by Emi Amemiya Although there are a total of 844 novel coronavirus (2019-nCoV) cases in Japan, Japanese officials decided to proceed with preparations for the 2020 Olympics, which begin on Friday, July 24. Coronavirus cases have spread beyond the cruise ship to Okinawa, Wakayama, other parts of the country, and even Tokyo.
There are 700 confirmed cases linked to the Diamond Princess, a cruise ship, not including the infected passengers who’ve gone home. The U.S. Centers for Disease Control and Prevention have reported that 36 people who were passengers on the Diamond Princess have been confirmed as carrying the virus.
With many known cases, the coronavirus has decreased tourism in Japan. In March of 2011, Japan’s economy shrunk several times due to the tragic earthquake and tsunami. This year, officials hope the 2020 Olympics will attract visitors and promote Japanese business. Japan is hoping the 2020 Olympics will bring more tourists back into the country. Nearly ten million Chinese tourists visited Japan in 2019, but now they’re staying away.
Even though the preparation is being continued, people are still worried it will spread to the visitors or the athletes. “We have to be very careful about what kind of infectious diseases will appear at the Tokyo Olympics. At these kinds of mass gatherings, the risks increase that infectious disease and resistant bacteria can be carried in,” Kazuhiro Tateda, president of the Japanese Association for Infectious Diseases says. The chief executive of the Tokyo Olympic organizing committee is Toshiro Muto, who believes the way we act will affect the level of fear in people. “We need to make sure the public, the athletes, and the stakeholders feel safe and secure. We have to be objective and cool-headed as we don’t want to instigate a sense of fear.”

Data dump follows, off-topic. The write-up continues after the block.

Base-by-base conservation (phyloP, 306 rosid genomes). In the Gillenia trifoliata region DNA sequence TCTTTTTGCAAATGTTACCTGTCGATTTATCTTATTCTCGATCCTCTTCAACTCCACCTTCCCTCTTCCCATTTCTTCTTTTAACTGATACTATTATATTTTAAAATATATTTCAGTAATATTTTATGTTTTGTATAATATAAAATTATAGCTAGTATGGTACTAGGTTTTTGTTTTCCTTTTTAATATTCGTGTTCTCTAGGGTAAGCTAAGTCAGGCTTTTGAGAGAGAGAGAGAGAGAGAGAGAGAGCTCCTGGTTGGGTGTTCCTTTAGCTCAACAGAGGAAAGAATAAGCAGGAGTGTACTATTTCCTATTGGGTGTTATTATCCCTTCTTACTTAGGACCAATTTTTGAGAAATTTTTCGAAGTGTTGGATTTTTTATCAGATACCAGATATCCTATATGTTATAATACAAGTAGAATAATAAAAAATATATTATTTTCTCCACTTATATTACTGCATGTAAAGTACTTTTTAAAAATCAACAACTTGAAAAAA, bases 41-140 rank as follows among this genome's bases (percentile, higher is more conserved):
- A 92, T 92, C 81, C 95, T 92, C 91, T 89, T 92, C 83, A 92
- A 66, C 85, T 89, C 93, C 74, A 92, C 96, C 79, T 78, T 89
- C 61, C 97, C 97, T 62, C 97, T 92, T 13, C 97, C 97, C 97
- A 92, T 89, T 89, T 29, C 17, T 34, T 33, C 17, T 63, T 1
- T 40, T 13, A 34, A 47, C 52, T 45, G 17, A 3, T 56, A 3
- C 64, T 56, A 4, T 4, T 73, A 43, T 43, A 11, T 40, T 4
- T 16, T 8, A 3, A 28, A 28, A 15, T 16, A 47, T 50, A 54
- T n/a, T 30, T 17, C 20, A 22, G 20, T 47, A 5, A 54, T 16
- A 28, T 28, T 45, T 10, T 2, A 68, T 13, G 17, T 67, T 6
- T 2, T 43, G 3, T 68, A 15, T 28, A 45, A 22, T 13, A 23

All in all, although Japan has the second-highest number of coronavirus cases, preparations for the 2020 Summer Olympics are proceeding cautiously in order to protect visitors and athletes.